Friday, 6 March 2009

IIS 7 and Shared Hosting -- II

In this post, I'm going to dive into Feature Delegation by walking through its use in IIS Manager, and why I'm using it to set up my shared hosting environment.

I'll lay out my scenario first. I have two new customer who want me to host their Web sites. The first customer created an ASP.NET site, while the second customer created a static HTML site. I've created a site for each customer, Site 1 and Site 2, and now I'm going to configure Feature Delegation for each site.

You'll see in the image below that I'm at the server level in IIS Manager. This is the only place where I can access Feature Delegation.

After I'm into the Feature Delegation page in IIS Manager, I have a choice to make. I can choose to delegate monolithically, meaning that all features that I delegate are available to all sites on my server, or I can customize feature delegation for each site. Since I have customers with two distinct sites—one required ASP.NET support, the other only static files--I'm going to customize delegation for each site.

(I could, of course, do a combination of the two, but my choice is for illustrative purposes only at this point.)

I'll now choose the site I want to set up delegation for. Site 1 is that static site, so I'll do that first.

Since this site doesn't need to support ASP.NET, I can lock all of the .NET features by setting their delegation to Not Delegated. You'll see below that I've only done this for the .NET Compilation feature. Otherwise the defaults for all of these settings are Read/Write, which allows sites to configure these features.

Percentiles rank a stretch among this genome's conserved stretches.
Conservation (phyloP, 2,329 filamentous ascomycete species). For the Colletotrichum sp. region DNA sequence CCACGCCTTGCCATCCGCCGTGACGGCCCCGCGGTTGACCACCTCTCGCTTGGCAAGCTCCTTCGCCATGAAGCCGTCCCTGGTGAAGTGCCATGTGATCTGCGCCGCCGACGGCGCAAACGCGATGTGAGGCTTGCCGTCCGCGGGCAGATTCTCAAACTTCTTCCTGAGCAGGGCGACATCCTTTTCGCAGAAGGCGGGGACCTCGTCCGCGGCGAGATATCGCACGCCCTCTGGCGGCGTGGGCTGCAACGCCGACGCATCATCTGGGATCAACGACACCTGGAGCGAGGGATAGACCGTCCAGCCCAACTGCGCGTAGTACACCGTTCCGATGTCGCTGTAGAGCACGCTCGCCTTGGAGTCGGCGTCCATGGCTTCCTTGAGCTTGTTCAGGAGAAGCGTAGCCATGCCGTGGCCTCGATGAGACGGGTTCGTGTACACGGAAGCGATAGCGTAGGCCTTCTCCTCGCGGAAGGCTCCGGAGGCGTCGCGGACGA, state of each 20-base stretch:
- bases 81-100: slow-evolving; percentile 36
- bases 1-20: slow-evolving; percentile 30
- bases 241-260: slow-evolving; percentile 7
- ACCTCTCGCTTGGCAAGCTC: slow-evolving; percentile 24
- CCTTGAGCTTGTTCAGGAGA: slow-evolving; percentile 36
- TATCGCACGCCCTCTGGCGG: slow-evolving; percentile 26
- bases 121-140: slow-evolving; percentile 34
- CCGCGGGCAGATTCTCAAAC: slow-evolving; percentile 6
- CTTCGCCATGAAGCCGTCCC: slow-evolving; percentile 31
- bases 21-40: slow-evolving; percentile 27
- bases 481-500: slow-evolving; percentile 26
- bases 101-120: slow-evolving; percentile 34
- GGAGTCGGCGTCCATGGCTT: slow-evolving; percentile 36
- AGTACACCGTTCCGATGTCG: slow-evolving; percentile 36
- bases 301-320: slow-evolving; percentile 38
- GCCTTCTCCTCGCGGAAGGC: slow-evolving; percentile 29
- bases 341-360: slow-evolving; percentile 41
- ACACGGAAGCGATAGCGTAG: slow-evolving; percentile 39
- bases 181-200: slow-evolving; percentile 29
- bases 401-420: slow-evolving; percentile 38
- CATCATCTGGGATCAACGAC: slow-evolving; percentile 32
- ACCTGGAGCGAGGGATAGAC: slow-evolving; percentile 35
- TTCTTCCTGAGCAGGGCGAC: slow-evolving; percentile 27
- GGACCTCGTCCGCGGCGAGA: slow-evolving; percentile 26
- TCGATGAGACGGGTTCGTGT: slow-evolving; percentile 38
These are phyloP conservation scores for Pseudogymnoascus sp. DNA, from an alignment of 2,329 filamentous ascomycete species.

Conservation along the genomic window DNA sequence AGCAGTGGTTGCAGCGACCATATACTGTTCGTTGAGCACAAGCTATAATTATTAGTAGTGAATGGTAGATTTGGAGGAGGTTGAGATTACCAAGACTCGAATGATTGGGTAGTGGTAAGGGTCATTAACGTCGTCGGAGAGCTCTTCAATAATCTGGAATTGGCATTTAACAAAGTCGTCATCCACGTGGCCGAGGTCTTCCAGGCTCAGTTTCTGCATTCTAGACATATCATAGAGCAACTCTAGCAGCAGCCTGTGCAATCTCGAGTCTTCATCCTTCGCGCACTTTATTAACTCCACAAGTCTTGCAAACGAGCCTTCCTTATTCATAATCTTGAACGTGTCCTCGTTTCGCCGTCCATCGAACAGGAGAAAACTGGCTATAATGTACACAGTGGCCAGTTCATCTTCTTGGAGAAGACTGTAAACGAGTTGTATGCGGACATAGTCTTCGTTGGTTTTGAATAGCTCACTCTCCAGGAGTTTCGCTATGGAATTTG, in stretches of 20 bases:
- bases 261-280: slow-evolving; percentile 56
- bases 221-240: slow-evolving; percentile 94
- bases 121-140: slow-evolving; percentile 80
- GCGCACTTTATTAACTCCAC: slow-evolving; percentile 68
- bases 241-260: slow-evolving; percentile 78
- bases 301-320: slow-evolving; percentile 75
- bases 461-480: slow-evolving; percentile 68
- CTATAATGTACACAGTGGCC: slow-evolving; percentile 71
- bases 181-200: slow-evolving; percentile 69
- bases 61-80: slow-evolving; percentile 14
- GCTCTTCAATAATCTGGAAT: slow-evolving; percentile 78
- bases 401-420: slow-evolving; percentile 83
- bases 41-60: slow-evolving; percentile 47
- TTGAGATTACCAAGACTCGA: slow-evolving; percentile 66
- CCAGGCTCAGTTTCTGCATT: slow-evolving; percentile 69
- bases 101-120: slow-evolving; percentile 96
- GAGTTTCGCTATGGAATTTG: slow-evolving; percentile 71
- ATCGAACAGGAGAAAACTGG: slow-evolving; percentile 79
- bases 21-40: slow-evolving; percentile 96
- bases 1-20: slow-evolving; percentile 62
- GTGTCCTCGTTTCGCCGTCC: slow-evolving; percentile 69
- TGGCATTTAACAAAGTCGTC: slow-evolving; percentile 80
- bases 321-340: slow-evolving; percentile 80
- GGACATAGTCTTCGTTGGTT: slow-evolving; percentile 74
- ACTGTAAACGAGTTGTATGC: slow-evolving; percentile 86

Now I've changed over to Site 2, the site that supports ASP.NET. My customer said he wasn't going to use SMTP E-mail, so I've set delegation for that feature to Not Delegated.

I can also copy either of my customized sets of delegation settings to other Web sites as necessary. I simply click the Copy Delegation button, and then I choose which sites I want to have the same delegation settings.

This can save a lot of time. In this way you can create delegation setting templates, as I've come to call them, and apply these templates to new sites that have similar requirements as existing ones on your server.
For any site you plan to provision, you should review the list of features available for delegation with your customer and decide which features the customer needs to be able to configure. For my money, you only want to delegate a feature to a customer if you need to.
A couple of points to remember:

  • As the server administrator, I can still configure all of the installed features on the IIS server for each Web site. The remote administrators for my sites can only configure the features that I delegate to them.

  • If you perform feature delegation then want to change delegation settings at a later date, you need to review how any changes you make will affect your customers' sites and applications. Always use a test server to determine the effect delegation changes will have before you make changes to your production servers.

Finally, with IIS 7.5 coming out with Windows Server 2008 R2 and Windows 7, Microsoft has made the custom errors feature safe for delegation. Delegating custom errors securely in IIS 7 was an involved process, but IIS 7.5 addresses this issue to allow hosters to delegate custom errors as easily as any other IIS feature. For more information, see Kanwaljeet Singla's blog entry.
Next post, I'll be setting up remote administration for my two sites and seeing the effects of my delegation settings.

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